Male teachers and miscarriage

Should men/ partners feel pressured to return to work sooner even though they are experiencing grief?


They haven’t had a physical loss but certainly the loss of a future they became excited about and had started to plan for.


Both people in the relationship start to imagine themselves as a parent and a lot of thinking time has been taken up imagining this new life ahead of them as a family. This sense of excitement is heightened as the couple discuss the future together and even more so when sharing their news with others. 


When this is taken away the future suddenly looks a very different and uncertain place.

How much leave is fair for male teachers who experience miscarriage?

Women who are faced with the end of a pregnancy before reaching 24 weeks are protected by The 2010 Equality Act; this allows them a period of 2 weeks of leave. In some instances employers agree to a longer period of leave which is classed as compassionate. 


There is nothing in place as of yet which supports the partners of those who have miscarried which implies that miscarriage is something that happens to women and not to couples.


Men are typically seen as the one who will emotionally support women who physically experience the miscarriage, but who looks after the men?


Some of the feelings that partners might experience according to The Miscarriage Association are:

Imagine teaching and feeling all, some, or even one of the above when in a classroom full of children who need all of your attention. Is it safe to do so?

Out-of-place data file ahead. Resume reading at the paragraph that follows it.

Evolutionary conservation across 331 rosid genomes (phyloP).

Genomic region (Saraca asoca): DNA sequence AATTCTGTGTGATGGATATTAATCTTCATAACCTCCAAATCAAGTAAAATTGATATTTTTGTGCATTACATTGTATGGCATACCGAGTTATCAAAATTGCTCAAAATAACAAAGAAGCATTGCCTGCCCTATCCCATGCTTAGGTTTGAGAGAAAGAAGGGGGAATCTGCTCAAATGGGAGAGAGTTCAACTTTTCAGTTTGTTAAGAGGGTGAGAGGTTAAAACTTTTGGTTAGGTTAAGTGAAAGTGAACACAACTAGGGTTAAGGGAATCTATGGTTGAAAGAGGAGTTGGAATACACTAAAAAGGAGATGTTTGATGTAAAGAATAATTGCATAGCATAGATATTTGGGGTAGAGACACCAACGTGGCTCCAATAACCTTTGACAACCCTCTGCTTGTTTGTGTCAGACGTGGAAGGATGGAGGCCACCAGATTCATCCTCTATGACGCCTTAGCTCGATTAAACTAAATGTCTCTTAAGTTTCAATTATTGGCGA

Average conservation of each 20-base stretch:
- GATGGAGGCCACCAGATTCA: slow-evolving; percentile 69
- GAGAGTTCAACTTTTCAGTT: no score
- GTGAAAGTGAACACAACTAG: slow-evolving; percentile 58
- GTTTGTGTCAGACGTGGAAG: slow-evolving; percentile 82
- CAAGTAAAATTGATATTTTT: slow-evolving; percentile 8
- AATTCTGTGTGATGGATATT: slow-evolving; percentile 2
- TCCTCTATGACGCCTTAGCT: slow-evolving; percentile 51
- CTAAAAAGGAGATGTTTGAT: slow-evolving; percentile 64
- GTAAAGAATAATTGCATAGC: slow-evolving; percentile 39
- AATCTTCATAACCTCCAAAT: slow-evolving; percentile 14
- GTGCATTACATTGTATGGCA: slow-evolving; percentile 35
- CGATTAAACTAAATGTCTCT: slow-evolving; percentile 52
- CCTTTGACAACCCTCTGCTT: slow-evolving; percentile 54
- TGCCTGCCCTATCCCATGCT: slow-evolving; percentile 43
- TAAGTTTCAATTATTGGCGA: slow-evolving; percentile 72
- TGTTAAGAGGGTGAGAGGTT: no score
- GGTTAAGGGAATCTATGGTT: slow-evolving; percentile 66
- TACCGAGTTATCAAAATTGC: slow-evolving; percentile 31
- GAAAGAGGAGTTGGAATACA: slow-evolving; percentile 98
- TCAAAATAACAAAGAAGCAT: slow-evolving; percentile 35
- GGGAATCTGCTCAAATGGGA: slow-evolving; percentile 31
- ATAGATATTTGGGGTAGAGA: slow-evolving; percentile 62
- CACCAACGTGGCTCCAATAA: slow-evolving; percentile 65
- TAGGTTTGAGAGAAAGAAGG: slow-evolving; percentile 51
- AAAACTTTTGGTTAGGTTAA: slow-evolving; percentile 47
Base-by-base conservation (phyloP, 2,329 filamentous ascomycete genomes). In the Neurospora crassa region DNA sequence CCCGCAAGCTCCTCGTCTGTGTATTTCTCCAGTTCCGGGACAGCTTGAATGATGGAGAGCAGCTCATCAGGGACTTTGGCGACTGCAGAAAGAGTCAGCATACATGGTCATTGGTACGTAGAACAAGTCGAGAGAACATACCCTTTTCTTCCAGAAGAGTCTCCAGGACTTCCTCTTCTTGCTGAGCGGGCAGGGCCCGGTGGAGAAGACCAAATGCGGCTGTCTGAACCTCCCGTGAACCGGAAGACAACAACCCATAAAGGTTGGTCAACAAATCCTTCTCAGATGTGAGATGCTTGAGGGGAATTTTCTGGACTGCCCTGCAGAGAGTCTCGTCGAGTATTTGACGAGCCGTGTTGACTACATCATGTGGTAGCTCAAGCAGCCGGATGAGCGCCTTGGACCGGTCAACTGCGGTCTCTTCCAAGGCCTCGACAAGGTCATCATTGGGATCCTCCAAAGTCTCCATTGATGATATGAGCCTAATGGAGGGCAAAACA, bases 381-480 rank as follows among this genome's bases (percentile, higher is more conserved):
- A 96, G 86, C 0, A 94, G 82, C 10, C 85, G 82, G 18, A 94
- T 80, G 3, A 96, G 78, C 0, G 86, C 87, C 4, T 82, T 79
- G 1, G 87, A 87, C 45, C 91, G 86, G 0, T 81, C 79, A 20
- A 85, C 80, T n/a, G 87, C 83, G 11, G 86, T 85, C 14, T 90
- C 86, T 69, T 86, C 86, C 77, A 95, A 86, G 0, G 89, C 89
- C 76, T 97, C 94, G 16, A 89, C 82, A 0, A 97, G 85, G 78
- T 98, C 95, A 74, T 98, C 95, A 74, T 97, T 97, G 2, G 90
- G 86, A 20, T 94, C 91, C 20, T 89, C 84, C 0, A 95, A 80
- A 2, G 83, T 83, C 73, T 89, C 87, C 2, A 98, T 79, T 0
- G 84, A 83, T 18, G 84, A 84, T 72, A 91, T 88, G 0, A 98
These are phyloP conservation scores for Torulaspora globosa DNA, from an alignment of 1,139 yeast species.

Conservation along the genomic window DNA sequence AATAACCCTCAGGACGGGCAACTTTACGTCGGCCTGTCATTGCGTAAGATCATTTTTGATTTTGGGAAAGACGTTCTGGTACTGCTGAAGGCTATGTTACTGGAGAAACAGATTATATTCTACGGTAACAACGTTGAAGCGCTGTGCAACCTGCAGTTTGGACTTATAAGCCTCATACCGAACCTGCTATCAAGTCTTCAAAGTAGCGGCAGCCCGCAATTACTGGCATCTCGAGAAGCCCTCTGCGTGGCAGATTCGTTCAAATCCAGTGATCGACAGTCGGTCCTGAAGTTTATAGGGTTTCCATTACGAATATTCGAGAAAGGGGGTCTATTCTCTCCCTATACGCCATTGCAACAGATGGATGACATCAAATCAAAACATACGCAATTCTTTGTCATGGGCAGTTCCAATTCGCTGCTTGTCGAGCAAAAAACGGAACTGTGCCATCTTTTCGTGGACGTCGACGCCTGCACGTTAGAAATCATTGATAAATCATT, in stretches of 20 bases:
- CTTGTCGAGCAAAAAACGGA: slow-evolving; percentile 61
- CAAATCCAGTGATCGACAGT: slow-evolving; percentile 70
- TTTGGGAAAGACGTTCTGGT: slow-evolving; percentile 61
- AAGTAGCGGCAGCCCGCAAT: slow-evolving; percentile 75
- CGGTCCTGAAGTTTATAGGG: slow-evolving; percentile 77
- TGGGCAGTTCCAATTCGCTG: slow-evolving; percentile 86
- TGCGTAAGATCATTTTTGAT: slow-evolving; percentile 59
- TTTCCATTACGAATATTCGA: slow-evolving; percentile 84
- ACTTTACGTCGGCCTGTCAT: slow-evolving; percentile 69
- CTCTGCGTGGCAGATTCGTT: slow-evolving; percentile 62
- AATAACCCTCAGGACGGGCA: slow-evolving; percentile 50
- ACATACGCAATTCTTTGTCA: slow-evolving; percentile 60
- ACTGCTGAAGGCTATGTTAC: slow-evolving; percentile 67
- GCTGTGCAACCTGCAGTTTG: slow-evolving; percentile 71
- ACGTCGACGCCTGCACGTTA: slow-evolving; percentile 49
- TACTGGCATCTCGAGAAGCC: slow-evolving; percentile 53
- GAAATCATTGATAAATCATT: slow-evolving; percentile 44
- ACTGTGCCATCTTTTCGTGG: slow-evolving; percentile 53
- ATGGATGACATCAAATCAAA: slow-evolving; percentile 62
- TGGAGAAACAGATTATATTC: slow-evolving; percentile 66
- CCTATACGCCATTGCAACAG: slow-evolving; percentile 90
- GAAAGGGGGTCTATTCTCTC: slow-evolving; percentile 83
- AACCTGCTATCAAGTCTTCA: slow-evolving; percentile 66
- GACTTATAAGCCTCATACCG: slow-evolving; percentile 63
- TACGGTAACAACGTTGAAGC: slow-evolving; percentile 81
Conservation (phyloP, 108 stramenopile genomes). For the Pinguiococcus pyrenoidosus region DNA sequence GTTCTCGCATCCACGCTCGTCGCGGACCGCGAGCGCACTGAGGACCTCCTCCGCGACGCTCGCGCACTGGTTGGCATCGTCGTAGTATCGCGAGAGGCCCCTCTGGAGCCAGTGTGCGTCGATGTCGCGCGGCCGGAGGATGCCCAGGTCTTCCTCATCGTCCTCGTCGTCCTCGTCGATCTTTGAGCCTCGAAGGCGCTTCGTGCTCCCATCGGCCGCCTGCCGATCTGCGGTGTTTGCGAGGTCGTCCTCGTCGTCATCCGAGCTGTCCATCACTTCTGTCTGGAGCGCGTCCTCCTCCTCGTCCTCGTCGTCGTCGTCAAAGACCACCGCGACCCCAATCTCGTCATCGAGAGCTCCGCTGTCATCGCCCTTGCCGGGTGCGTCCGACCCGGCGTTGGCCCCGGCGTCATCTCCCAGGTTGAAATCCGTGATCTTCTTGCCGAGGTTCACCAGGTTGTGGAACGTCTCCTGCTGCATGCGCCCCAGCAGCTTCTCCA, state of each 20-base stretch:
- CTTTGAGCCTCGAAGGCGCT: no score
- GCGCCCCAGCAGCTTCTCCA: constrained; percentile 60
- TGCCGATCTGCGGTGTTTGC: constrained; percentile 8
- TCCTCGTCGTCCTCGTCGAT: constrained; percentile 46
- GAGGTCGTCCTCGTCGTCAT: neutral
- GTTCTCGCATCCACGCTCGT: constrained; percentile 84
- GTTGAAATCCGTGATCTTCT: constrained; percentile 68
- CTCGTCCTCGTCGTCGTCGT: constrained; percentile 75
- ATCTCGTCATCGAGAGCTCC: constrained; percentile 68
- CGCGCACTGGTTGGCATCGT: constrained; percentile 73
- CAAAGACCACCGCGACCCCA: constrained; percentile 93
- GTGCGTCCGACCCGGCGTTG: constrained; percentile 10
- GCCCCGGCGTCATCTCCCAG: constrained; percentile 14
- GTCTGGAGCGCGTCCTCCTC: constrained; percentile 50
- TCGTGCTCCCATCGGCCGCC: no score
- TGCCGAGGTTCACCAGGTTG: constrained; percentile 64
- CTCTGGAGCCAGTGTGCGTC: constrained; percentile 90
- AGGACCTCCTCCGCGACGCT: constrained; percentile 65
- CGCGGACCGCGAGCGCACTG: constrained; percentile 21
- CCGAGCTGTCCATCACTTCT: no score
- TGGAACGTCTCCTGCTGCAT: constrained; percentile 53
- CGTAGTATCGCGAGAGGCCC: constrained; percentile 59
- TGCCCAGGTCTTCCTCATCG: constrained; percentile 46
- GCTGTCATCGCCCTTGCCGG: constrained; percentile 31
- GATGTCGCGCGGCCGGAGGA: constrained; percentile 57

It isn’t right that students have a teacher who is not emotionally and mentally fit to be leading a lesson and it isn’t right that the teacher should be there in the first place, given the circumstances.

Yes partners of those who have miscarried might well be physically able to return to work the day of or the day following a miscarriage but whether they are mentally and emotionally ready is another matter entirely.

Soon after their loss, Mike returned to the classroom where he ‘couldn’t help the bad mood spilling over onto’ the students.’ Laura believed that had he had a week away from teaching and more appropriate time to process the miscarriage that he might have been better prepared to return to work.

A recently published article surrounding men and miscarriage found that ‘some men expected themselves, and were expected by others, to be unaffected by the loss’.

Men and Miscarriage: A Systematic Review and Thematic Synthesis 2020

This study demonstrates that men feel pressured to push their emotions of loss and grief to one side; indicating that to show this grief could mean they’re viewed as weak and not very ‘masculine’. 


Most workplaces have a maternity policy but many don’t yet have policies for employees who have experienced miscarriage. 

The problem with Cover work

One teacher who has suffered loss told me ‘…the ideal thing would be to have leave in that situation, because the guilt and having to communicate with school regarding cover is an unnecessary burden [when experiencing miscarriage, and the trauma attached to this]. Although unions say we don’t have to provide cover, its something we do out of care for our classes.’

Too often we hear of teachers speak of the guilt of needing to rush back to classes. The way they feel the pressure to place the importance of their pupils above their own needs is an all too familiar story within education. 

Laura wants a miscarriage policy which protects partners as well as women who are experiencing the physical loss so that there is:

How do you think male teachers could be better supported in the workplace with baby loss?